Joseph JONGEN (1873–1953)
Tableaux pittoresques Op.56 (1917) [26:53]
Sarabande triste Op.58 (1918) [4:58]
Suite pour alto et orchestre Op.48 (1915) [21:42]
Pages intimes Op.55 (1917) [8:55]
Nathan Braude (viola)
Orchestre Philharmonique Royal de Liège/Jean-Pierre Haeck
rec. Salle Philharmonique, Liège, Belgium, June 2014

The music of Belgian composer Joseph Jongen has in the last couple of decades done pretty well when it comes to recordings. His Violin Concerto has been issued by Hyperion. The Cello Concerto was recorded by Cyprès with other orchestral works in 2003 and that label followed this up with the Piano Quartet. Last year Phaedra gave us a collection of his wind instrument chamber and his piano trios. Pavane, a label we hear too little of, added the four string quartets. The gifted pianist Diane Andersen has been a common feature among several of these discs and her Pavane survey of the solo piano music should not be overlooked. There are quite a few Jongen discs out there but I should just mention the songs with orchestra on Cyprès.

The present disc is presented in luxury small-book hard-back format of the type beloved of Harmonia Mundi. That said I do just wonder how the book will wear on and off the CD shelf. It is however of a perfect size to fit next to your other CDs and really looks the part. This Great War survey introduces us to some gorgeously scored music with many memorable coups. The style is florid and affluent. It treads a line between the impressionism of the orchestral Ravel and the late-romanticism of Franck (Psyché) and D'Indy (Jour d’été a la montagne) and does so with unfaltering confidence. In fact the sound of the four movements of the Tableaux pittoresques often takes the listener into the green luxuriance of a Herbert Howells. The Sarabande triste could easily have been a fifth movement for the Tableaux. The Suite pour alto et orchestre is in two gorgeous movements, the first of which is poignantly elegiac and thoughtful. It at times reminded me of Jongen's British contemporary, Vaughan Williams in his Pastoral Symphony. That first movement (Poème Elégiaque) is offset by a handsomely melodious Finale. The Pages Intimes are in three gem-like brief episodes. The first has the title Il était une fois and clearly harbours delicate affection for Ravel's Ma mère l'Oye (1908). Similar echoes are there for all to hear amid the cooling zephyrs of Dansez Mizelle; as they are in the Danses (tr. 2) of Tableaux. The chipper finale Le Bon Chival balances euphoria and enchantment. If you enjoy Bax's Dance in the Sunlight you will respond well to this last movement.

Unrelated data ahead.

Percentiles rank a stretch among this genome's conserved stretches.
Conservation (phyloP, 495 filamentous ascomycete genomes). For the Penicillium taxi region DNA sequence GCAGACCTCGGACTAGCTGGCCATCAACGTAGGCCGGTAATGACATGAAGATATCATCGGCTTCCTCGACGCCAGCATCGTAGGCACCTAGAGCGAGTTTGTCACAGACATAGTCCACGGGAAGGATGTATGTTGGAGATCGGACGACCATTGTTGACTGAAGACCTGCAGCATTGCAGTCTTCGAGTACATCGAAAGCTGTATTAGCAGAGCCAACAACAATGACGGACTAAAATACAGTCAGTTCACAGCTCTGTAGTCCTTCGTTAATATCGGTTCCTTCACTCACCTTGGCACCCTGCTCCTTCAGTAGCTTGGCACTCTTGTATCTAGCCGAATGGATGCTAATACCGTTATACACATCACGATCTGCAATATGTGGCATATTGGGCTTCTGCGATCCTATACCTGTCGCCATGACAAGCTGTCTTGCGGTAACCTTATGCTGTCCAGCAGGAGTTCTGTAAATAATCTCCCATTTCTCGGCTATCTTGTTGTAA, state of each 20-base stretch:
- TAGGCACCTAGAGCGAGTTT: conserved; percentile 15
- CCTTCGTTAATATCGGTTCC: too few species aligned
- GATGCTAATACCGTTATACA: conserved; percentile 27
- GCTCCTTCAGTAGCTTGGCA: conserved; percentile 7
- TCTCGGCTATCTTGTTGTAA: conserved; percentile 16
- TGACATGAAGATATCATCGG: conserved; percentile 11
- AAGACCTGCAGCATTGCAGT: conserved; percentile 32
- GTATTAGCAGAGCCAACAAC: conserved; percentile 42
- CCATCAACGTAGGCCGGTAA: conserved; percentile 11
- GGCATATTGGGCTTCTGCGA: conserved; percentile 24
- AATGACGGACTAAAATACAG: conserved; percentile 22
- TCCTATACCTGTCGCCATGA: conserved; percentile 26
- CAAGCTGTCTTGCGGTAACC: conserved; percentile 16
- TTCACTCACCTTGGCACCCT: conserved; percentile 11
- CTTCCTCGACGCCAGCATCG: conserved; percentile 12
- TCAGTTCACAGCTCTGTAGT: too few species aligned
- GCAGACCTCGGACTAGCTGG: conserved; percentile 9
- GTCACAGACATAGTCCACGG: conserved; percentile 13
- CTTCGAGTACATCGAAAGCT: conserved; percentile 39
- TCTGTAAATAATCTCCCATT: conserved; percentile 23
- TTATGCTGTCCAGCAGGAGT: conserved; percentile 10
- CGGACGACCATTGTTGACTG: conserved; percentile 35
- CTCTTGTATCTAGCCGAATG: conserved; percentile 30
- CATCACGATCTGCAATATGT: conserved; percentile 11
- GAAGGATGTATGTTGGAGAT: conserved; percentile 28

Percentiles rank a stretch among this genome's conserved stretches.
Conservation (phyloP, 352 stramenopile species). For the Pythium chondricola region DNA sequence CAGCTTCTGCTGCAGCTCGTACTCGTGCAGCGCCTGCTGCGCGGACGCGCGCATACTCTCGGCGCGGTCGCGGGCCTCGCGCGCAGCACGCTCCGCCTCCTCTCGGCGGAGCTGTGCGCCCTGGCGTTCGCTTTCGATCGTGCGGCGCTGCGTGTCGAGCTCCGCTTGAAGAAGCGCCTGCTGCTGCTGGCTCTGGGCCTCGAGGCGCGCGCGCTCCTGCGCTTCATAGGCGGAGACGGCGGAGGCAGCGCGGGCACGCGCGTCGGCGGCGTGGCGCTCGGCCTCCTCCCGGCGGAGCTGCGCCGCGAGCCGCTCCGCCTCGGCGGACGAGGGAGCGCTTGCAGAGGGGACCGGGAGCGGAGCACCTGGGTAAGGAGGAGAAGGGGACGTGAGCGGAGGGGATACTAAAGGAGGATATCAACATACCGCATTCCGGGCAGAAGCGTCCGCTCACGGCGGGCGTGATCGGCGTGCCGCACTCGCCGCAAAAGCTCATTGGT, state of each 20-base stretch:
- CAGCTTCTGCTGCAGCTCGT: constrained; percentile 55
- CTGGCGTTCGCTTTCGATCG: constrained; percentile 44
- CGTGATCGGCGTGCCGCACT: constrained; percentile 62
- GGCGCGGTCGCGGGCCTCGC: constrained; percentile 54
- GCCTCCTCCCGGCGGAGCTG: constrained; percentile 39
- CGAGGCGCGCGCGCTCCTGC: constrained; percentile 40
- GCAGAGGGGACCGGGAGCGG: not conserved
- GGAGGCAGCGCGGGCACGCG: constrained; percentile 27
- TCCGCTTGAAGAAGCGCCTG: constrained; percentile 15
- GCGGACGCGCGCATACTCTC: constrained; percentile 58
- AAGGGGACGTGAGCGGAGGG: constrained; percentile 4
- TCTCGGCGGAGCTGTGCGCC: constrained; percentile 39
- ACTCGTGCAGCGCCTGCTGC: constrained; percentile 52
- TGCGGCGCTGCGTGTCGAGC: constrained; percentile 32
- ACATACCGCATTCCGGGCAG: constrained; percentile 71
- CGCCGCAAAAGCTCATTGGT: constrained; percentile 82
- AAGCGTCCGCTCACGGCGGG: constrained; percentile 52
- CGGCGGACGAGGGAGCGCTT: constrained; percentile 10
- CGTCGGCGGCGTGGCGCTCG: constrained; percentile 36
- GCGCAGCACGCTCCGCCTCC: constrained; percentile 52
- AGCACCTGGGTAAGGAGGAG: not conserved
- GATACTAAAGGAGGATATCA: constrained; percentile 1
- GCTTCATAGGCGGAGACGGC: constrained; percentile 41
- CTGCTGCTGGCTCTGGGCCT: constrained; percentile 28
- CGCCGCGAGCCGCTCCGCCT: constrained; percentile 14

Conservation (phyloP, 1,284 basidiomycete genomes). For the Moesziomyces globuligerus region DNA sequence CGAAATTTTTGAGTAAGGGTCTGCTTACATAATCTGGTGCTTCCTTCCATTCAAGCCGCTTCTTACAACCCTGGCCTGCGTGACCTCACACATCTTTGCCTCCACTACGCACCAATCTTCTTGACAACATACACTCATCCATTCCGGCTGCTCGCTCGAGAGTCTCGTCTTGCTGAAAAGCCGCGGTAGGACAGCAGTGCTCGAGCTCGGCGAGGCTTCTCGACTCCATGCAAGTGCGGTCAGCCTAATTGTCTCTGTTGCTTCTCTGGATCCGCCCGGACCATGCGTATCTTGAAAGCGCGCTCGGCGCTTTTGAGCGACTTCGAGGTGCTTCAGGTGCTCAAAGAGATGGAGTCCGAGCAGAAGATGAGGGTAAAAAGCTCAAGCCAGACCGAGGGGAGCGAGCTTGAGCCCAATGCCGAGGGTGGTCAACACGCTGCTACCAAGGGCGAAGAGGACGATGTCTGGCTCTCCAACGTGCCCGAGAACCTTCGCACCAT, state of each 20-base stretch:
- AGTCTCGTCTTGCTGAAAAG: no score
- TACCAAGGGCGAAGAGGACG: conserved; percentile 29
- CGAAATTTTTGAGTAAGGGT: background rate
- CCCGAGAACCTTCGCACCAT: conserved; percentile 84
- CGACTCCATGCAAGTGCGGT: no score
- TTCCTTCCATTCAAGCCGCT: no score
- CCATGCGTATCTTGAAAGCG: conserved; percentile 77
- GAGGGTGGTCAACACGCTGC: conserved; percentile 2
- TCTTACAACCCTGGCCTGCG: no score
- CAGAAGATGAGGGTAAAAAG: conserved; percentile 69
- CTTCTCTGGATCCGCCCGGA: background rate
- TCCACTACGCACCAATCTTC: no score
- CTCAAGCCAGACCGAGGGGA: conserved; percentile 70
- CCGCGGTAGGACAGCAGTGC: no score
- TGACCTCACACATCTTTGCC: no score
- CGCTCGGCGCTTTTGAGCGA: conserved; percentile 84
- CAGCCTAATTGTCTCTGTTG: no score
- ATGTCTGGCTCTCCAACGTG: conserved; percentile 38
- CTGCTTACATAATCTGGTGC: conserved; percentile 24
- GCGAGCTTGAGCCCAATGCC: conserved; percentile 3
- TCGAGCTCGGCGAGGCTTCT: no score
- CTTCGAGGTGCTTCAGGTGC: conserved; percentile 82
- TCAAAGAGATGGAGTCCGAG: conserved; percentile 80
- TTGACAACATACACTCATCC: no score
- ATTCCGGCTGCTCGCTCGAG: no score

The performances appear to serve the music as it merits; likewise the recording quality, vivid and warm. Just once or twice I caught myself wanting a more luxurious tone to the violins but otherwise all is more than well.

The shutters are being thrown ever wider on Jongen's lifetime of achievement. Can we now look forward to hearing the Symphonie (1899), the Lalla Rookh symphonic poem (1904), the Pièce symphonique for piano and orchestra (1920s) and the Hymne à la Meuse for chorus and orchestra (1938)? I hope so.

The liner-essay is in French, English and Walloon. Full marks for a superbly illustrated and stylish documentation where imaginative design is allied with, rather than militating against, an informative briefing.

Rob Barnett
Previous review: Hubert Culot

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